3
votes
2answers
235 views

Why is a critical system equal to a gapless system?

In condensed matter physics, people often say that a system without energy gap is a critical system. What does it mean? Any help is appreciated!
3
votes
2answers
2k views

Why electrons are relativistic in Graphene and non relativistic in vacuum?

If a free region in space has a potential difference of one volt, an electron in this region will acquire kinetic energy of 1 eV. Its speed will be much smaller than the speed of light hence it will ...
3
votes
3answers
5k views

Why is copper diamagnetic?

Cu has an unpaired electron in 4s, but it is diamagnetic. I thought that it has to be paramagnetic. What am I missing?
3
votes
4answers
1k views

Do we say that phonon has effective mass through its dispersion relation?

The effective mass is proportional to the second derivative of the dispersion relation d2k/dE2. Do we say that phonon have effective mass through it ? Spin wave have.
3
votes
2answers
7k views

Are all metals good conductor of electricity?

I am writing an article for kids, which is on conductors and insulators of electricity. If I make a statement that "All metals are electrical conductors and all non-metals are electrical insulators" ...
3
votes
4answers
551 views

Why does the density of states in a solid scale as $\sqrt{E}$?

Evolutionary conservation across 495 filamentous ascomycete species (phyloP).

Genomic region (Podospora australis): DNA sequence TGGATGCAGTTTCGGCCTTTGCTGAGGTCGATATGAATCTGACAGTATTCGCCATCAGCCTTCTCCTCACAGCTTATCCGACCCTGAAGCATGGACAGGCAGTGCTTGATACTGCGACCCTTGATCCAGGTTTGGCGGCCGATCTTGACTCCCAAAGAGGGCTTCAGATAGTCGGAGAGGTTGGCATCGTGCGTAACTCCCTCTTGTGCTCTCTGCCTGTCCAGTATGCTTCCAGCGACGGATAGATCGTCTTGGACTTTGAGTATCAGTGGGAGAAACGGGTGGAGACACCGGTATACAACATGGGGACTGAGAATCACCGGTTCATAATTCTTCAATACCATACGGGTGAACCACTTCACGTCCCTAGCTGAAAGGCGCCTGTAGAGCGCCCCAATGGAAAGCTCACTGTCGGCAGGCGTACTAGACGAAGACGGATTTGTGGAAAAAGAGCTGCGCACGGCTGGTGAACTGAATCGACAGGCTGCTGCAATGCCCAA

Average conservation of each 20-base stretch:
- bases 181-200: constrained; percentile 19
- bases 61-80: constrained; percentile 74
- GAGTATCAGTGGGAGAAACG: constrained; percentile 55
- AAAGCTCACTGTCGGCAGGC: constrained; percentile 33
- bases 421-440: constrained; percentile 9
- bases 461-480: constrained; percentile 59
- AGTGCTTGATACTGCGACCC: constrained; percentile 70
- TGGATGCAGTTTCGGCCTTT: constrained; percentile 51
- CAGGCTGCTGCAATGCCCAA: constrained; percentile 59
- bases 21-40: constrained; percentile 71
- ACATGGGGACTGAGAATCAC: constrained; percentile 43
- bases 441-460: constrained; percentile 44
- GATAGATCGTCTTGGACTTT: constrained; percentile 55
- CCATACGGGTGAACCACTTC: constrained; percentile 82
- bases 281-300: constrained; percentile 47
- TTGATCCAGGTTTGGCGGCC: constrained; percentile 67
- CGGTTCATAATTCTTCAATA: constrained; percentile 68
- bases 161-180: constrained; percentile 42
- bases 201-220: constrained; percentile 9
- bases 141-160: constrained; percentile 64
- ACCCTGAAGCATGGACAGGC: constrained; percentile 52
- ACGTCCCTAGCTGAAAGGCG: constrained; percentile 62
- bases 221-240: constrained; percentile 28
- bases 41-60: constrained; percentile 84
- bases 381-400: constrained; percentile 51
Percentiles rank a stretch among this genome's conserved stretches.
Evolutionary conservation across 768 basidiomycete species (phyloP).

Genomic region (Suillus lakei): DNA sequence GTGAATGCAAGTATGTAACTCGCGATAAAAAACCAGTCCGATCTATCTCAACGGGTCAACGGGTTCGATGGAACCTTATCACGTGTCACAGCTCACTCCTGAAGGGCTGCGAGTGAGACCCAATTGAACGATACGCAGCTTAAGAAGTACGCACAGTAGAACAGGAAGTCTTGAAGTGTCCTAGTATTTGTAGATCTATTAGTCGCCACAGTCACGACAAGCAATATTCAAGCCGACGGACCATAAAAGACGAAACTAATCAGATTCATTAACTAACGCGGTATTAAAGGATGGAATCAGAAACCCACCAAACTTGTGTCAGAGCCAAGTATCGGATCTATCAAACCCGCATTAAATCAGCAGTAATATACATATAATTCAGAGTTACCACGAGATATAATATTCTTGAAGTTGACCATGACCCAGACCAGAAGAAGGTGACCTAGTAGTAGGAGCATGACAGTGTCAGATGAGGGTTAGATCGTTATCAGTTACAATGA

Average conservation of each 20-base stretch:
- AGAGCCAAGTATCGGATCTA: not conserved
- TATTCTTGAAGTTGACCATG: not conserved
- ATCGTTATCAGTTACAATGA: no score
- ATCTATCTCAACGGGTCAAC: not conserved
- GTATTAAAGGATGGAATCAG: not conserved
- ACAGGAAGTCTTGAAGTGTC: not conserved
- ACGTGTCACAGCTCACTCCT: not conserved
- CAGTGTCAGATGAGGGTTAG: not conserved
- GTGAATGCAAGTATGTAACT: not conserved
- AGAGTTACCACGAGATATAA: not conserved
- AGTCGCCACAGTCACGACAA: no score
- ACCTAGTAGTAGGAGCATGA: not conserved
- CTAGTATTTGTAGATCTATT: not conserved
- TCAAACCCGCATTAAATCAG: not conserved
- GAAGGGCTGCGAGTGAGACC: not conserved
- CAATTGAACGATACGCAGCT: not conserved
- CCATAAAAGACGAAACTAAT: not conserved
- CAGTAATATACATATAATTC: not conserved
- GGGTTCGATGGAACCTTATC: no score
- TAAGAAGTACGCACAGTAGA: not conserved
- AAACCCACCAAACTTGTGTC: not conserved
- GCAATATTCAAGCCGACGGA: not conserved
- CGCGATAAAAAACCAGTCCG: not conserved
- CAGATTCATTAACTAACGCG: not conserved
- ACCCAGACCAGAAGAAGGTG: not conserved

In three dimensions, the density of states of a free electron is the square root of the energy of the electron. Can somebody explain the relationship between this dependence and the shape/formation of ...
3
votes
1answer
61 views

Is the ferromagnetism of iron understood completely?

In Feynman's lecture notes, he said that it is not (at his time). How is the situation today? Can first-principle calculation accounts the ferromagnetism of iron quantitatively now?
3
votes
1answer
1k views

Difference between steady state and equilibrium?

In semiconductor physics, what is the difference between steady state and equilibrium. How analysis of devices varies in these processes?
3
votes
1answer
157 views

Why does total spin conservation law forbid the spin wave gap in Heisenberg magnets?

What is the explanation for total spin conservation forbidding the spin wave gap in Heisenberg magnets?
3
votes
2answers
314 views

When is quasiparticle same as elementary excitation, and when is not?

Can anyone shed light on the comparison between these two concepts?
3
votes
3answers
175 views

Domain of validity for semiconductor equations

If I understand correctly, the distinction between semiconductors and insulators is a matter of convention? A semiconductor is basically an insulator with an (enough) narrow band gap, usually around ...
3
votes
4answers
175 views

Molecule vs Crystal